For his industry, that could mean more funds being used to help truck drivers buy anti-idling equipment, he said. The technology to reduce emissions is there, but the industry could use a financial boost to get it installed on a widespread basis, he said.
"Why not do that if the goal is to reduce emissions?" he said. Others say, though, that all of the proceeds need to go back to the public and business community, as they are currently doing, to avoid a "tax grab."
Heavy emitters "need to make a case that giving them money and thus having a lower rate of economic growth and less income and jobs for everyone else is a good idea. Seems a bit self-serving and counterproductive, doesn't it?" said Jaccard about the idea of helping energy-intensive businesses buy equipment to lower emissions.
Taxes push energy-saving decisions
There also are concerns about individual energy consumers like Hunter and about the impoverished. According to the Pembina Institute, an environmental think tank, tax credits funded by the carbon levy will not provide adequate protection for low-income families as of this year. There should be increasing funds for the poor if the tax increases over time, the group said.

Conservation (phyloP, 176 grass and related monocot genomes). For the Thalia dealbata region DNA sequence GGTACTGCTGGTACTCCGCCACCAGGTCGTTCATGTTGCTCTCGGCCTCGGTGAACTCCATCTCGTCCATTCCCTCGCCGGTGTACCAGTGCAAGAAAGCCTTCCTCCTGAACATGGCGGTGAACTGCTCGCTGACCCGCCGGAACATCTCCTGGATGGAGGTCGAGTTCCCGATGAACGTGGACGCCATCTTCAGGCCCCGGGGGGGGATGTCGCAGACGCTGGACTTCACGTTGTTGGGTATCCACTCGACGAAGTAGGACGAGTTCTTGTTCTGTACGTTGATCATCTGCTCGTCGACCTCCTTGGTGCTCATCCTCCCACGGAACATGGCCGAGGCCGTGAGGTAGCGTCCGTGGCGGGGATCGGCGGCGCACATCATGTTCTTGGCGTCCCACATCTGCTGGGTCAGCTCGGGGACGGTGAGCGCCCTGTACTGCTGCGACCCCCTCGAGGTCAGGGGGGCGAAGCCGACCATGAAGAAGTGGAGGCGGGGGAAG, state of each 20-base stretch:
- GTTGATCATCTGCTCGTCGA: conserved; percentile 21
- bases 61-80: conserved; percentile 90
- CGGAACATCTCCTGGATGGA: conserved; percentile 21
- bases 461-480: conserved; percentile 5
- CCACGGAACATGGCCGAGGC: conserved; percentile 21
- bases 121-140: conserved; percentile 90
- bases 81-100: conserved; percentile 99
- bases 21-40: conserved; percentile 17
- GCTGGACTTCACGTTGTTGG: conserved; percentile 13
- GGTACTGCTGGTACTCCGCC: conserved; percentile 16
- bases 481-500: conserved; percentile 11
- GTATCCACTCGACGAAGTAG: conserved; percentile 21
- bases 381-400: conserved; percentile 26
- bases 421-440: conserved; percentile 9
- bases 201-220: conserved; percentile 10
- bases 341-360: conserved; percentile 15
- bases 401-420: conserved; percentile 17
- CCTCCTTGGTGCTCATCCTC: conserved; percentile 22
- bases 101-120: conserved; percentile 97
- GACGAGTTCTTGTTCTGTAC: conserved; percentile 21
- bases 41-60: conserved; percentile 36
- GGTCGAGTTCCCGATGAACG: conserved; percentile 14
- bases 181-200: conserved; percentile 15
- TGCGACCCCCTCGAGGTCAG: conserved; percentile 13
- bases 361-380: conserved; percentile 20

There is a two-year lag in emissions reporting data, meaning that definitive information about 2009's greenhouse gas output still is not available. The overlap of the global recession during that time frame could make it difficult to tie any emission numbers to the tax. Yet there is anecdotal evidence that the still-low tax is working at the margins to cut greenhouse gas emissions, said Matt Horne of the Pembina Institute.